Offshore wind projects in German and Portuguese waters are likely to receive EU funding, with two other projects included on a reserve list.
RWE’s Nordsee 1 and the Windfloat trial are the two offshore wind projects shortlisted for funding via the NER300 scheme. NER300 was created to use money generated by the EU carbon emissions trading scheme (EU ETS) to fund innovative low-carbon energy generation.
Twenty-two projects have been given ‘top ranking’ for NER300 funding, although the European Commission acknowledges that the maximum number expected to receive funding will be lower, no more than 19. A final decision on which projects will win funds will be made by the end of the year.
Nordsee 1 & Windfloat
The NER300 shortlist includes an unnamed offshore wind station in the German North Sea owned by RWE Innogy. Based on the project description it would appear to be phase 1 of Nordsee 1, a 332MW offshore wind station, which was granted a construction permit in April 2012.
The second shortlisted offshore wind project is an expansion of an existing floating trail underway off the Portuguese coast. Windfloat currently consists of just one floating platform mounted with a 2MW Vestas turbine. The expansion plans would see construction of a five-turbine floating offshore wind farm with a 27MW capacity. As Windpower Offshore reported recently, Repsol has bought into Windfloat, joining Energias de Portugal (EDP), which also backs the project.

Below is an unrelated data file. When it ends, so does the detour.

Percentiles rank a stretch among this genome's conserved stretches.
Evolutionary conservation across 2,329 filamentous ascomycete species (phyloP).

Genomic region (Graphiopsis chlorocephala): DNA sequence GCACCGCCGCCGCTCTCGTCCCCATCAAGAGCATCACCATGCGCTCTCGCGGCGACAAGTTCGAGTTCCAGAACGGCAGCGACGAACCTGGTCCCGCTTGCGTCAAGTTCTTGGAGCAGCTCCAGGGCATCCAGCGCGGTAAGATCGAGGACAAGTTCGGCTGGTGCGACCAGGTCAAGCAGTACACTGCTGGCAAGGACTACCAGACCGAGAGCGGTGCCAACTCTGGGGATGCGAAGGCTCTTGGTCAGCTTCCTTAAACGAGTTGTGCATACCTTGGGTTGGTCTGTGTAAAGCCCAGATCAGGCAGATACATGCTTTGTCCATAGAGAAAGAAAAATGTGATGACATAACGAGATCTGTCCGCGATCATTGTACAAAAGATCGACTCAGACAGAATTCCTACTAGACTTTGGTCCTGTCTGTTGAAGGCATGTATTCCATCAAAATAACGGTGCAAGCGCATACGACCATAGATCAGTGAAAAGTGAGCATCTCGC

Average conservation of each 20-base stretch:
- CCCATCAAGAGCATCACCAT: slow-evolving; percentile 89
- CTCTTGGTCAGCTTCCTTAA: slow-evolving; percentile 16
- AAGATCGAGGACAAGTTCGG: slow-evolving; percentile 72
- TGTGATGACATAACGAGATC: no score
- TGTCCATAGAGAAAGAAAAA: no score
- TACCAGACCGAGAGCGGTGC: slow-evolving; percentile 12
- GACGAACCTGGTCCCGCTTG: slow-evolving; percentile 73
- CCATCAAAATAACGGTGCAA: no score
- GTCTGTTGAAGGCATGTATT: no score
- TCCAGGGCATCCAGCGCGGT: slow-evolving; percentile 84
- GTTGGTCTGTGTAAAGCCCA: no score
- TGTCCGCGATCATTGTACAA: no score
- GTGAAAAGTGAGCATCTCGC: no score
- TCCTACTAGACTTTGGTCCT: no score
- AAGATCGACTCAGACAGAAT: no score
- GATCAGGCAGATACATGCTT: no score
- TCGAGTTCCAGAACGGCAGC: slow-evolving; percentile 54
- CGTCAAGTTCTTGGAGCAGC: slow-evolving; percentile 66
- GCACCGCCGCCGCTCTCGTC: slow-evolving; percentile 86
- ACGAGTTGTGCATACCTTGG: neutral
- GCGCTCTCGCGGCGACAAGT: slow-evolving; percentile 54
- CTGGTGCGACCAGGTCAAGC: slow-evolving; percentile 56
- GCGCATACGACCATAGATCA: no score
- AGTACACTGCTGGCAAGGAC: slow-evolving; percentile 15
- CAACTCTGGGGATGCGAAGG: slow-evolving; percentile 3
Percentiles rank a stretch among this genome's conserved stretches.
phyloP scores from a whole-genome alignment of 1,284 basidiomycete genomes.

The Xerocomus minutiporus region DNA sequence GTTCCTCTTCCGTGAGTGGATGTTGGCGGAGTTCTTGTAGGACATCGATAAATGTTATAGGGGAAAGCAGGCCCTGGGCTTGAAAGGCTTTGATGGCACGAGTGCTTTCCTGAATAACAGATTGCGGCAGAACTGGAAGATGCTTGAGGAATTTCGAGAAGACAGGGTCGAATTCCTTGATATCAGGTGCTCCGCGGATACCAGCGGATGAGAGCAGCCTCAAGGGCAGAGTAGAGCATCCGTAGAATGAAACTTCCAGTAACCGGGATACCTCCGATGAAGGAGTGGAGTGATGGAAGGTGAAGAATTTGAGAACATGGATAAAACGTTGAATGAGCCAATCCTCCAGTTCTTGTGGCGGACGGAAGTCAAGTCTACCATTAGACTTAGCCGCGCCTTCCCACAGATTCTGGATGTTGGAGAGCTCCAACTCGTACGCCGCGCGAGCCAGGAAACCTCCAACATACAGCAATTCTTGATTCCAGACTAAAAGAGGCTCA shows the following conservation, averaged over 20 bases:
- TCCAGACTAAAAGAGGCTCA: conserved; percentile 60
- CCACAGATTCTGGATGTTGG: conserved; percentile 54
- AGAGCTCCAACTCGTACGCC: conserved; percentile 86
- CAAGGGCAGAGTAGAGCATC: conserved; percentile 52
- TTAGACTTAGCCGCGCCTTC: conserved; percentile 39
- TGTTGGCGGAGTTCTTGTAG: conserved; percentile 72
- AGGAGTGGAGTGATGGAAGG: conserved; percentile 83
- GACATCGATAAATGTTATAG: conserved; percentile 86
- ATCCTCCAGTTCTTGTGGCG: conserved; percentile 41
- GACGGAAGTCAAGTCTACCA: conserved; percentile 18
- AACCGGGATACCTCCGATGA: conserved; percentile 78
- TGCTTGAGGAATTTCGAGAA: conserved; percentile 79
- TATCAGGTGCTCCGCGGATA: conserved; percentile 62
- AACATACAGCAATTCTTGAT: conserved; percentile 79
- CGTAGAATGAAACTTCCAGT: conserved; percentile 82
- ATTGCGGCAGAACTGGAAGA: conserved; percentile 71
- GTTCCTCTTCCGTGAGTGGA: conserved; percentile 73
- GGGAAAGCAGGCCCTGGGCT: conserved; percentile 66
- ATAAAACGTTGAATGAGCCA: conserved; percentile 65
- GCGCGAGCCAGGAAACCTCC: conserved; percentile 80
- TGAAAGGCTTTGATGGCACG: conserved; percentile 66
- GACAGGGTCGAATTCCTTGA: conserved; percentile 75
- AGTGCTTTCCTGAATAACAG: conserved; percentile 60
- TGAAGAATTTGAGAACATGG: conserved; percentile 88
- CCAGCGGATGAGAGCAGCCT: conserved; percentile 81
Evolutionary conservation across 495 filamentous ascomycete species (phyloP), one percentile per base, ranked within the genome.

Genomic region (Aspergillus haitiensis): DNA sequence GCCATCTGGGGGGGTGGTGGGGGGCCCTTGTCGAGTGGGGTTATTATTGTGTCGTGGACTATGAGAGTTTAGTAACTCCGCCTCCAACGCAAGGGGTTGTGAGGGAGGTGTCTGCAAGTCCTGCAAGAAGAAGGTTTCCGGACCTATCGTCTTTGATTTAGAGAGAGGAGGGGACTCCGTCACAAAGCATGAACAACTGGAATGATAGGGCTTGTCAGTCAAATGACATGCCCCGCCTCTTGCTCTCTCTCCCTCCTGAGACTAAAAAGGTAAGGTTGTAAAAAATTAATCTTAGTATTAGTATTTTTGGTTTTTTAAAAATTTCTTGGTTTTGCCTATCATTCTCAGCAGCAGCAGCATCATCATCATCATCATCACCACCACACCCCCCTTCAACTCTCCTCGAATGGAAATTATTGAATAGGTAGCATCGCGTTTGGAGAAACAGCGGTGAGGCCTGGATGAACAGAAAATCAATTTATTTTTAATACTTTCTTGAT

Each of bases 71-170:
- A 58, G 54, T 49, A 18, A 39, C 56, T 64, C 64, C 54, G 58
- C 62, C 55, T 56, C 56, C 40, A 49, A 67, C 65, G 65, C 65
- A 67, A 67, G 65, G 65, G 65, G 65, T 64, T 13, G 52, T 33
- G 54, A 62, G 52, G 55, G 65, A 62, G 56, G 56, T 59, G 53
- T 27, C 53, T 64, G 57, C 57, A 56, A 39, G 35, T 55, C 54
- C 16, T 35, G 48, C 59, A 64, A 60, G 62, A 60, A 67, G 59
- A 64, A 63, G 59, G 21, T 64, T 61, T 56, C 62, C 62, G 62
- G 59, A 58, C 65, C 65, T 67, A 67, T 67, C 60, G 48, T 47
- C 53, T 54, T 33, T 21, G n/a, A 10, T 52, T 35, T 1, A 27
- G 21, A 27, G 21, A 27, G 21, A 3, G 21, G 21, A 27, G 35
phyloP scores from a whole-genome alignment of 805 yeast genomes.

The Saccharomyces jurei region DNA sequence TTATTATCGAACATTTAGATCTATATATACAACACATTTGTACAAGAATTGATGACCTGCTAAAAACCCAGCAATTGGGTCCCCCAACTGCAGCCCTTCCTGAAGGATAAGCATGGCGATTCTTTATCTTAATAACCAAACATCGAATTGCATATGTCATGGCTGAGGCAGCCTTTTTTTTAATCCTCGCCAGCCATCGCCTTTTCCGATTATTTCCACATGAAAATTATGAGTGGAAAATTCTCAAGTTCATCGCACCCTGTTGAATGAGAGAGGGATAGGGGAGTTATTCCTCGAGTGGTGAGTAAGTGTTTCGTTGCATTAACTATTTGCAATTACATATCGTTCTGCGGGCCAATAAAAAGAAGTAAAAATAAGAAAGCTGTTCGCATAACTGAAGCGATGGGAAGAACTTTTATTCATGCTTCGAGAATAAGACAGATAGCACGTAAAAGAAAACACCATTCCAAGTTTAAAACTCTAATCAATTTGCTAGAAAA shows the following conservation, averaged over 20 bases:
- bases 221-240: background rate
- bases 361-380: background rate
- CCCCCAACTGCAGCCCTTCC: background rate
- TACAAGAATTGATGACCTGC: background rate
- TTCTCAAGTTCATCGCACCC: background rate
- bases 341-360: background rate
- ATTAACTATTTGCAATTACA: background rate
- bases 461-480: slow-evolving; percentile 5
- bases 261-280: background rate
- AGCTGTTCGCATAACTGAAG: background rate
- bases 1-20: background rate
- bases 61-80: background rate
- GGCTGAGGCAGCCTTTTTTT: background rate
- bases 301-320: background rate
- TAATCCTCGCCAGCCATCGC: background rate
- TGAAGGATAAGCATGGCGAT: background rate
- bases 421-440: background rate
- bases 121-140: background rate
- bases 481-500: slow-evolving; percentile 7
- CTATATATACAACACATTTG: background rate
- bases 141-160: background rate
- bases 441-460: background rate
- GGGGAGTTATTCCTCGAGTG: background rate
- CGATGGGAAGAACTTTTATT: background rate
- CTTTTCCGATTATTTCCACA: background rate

Two offshore wind reserve projects have been identified, and may be allocated funding if either of the ‘top ranked’ offshore wind projects fail to proceed through the final stages of the NER300 selection process.
These are Bard's 208MW Veja Mate I project, planned for a location about 90km from shore in German waters, and the 26MW VertiMED floating trial, which would test innovative vertical axis turbines as well as floating platforms off the French Mediterranean coast. Whether Veja Mate would be in a realistic position to win EU funds given the financial uncertainty facing owner/developer, Bard, is not clear.